100 Years Since The first American Grand Prix Victory
Since then, and thanks to a change of servers at IMS, all of those stories disappeared, so on the 100th anniversary of Murphy’s French GP victory, here’s the piece with photos from IMS that ran in 2016, and some new gems made available by the National Library of France:Resting among the other Indy 500 winners in the Indianapolis Motor Speedway Museum, Jimmy Murphy’s Duesenberg stands out as a vision of beauty. The San Franciscan drove the car made by Minnesota’s Duesenberg fitted with an advanced straight-8 engine from Harry Miller’s shop in Southern California to victory at the Speedway in 1922, and for that accomplishment alone, the gorgeous car and its inspiring ace are deserving of exceptional praise.
But it wasn’t the first time Murphy made international headlines with the pearl white machine.
Step back to July 25, 1921, where the No. 12, fitted with a straight-8 engine designed by company co-founder Fred Duesenberg, made Murphy the first American to win a European grand prix.
Before his Duesenberg-Miller conquered the Brickyard, the original Duesenberg-Duesenberg made stars of Murphy and his auto manufacturer at Le Mans. Among the hundreds of famous racecars and drivers that emerged from the Twenties, few combined to reach the heights achieved by the American auto manufacturer and driver.On a French Grand Prix grid of 13 cars containing three Indy 500 winners–Jules Goux from 1913, Rene Thomas from 1914, and Ralph DePalma from 1915—plus British speedster Henry Segrave, Murphy started eighth.
“During practice for the Grand Prix, [Murphy] had an accident due to brake imbalance with the Duesy’s new four-wheel hydraulic brakes,” Tom Ceretto wrote in Indy Car & Championship Racing magazine. “Bloodied, taped up and in pain with two broken ribs, Jimmy had to be hoisted into his white number 12 Duesenberg at the start of the race.”Battered from his pre-race crash, Murphy – in an ironman performance for the ages – held on for just over four hours as the rough Le Mans circuit sent punishing jabs through the Duesy’s seat. Winning the 1922 Indianapolis 500 was far from effortless, but compared to the strength and determination Murphy was forced to summon in France in 1921, his breakthrough with the modified Duesy-Miller at the Brickyard was significantly less dramatic.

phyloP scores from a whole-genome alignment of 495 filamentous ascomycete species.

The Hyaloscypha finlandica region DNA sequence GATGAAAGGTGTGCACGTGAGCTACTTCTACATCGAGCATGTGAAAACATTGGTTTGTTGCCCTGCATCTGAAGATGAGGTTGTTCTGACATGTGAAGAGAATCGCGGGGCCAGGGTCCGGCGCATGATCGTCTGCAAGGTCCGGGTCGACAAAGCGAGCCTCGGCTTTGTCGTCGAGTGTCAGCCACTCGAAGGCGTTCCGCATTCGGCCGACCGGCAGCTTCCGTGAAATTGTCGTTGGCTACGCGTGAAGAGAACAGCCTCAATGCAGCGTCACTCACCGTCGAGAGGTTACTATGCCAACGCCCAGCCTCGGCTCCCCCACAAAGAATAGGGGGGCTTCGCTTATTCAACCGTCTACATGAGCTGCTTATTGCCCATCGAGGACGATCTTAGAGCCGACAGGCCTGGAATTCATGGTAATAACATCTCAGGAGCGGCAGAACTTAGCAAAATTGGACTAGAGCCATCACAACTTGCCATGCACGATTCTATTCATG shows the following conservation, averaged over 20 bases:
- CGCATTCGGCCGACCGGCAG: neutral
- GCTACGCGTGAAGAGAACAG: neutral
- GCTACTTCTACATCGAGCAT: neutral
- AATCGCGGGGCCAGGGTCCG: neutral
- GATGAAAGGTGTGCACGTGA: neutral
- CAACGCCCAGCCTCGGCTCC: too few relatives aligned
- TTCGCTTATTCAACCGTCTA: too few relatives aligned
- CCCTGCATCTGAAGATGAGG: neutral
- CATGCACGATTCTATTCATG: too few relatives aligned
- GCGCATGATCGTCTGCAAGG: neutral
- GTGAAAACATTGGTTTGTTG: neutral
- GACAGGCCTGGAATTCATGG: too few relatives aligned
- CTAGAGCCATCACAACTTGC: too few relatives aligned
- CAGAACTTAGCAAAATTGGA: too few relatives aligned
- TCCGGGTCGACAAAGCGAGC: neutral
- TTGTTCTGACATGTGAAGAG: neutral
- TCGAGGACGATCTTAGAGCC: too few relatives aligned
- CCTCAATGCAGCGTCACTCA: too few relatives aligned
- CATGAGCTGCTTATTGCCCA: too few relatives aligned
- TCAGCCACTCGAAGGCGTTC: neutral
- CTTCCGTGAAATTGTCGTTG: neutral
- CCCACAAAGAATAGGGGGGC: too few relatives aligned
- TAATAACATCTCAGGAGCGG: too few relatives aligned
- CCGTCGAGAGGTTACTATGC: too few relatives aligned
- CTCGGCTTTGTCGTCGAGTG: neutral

At Le Mans, with riding mechanic Ernie Olson at his side, he quickly made his way to the front and weathered intense pain to reach the checkered flag a full 15 minutes ahead of the rest of the field. Born to Irish immigrants and raised without the benefit of wealth, Murphy’s life prior to motor racing was shaped by his rugged upbringing. He was the perfect driver to deal with adversity on the road to triumph in France.
The fame and acclaim that followed from the win made the Duesenberg brand – the renowned “Duesy” – a household name. For Murphy, the transformation from a riding mechanic at Indy to a factory Duesenberg driver to the become first American to vanquish the best (Formula One’s precursor) had to offer was the ultimate rags-to-riches story.Between his French grand prix win in 1921 and the 1922 Indy 500 victory, Murphy spent an incredible nine hours, 24 minutes and 41 seconds behind the wheel of the Duesy to complete the nearly impossible year-to-year feat. Two years after conquering the treacherous French road course, organizers would transform the race from its place as a stop on the grand prix calendar to the event we know today: The 24 Hours of Le Mans.
A terrible crash on a dirt track in Syracuse, New York ended Murphy’s life on September 15, 1924, three days after his 30th birthday. Adding to his 1922 Indy 500 win and AAA Drivers’ championship, Murphy was posthumously crowned the 1924 AAA champ. In five Indy 500 starts during an era where poor mechanical reliability was the norm, Murphy placed an astonishing fourth, 14th, first, third, and third.
Next time you’re at the IMS Museum, stop by spend some time with Murphy’s old No. 12. As far as racing heroes go, Jimmy and that Duesy might be among the lesser-known legends after 100 years have passed, but they definitely belong among the American greats.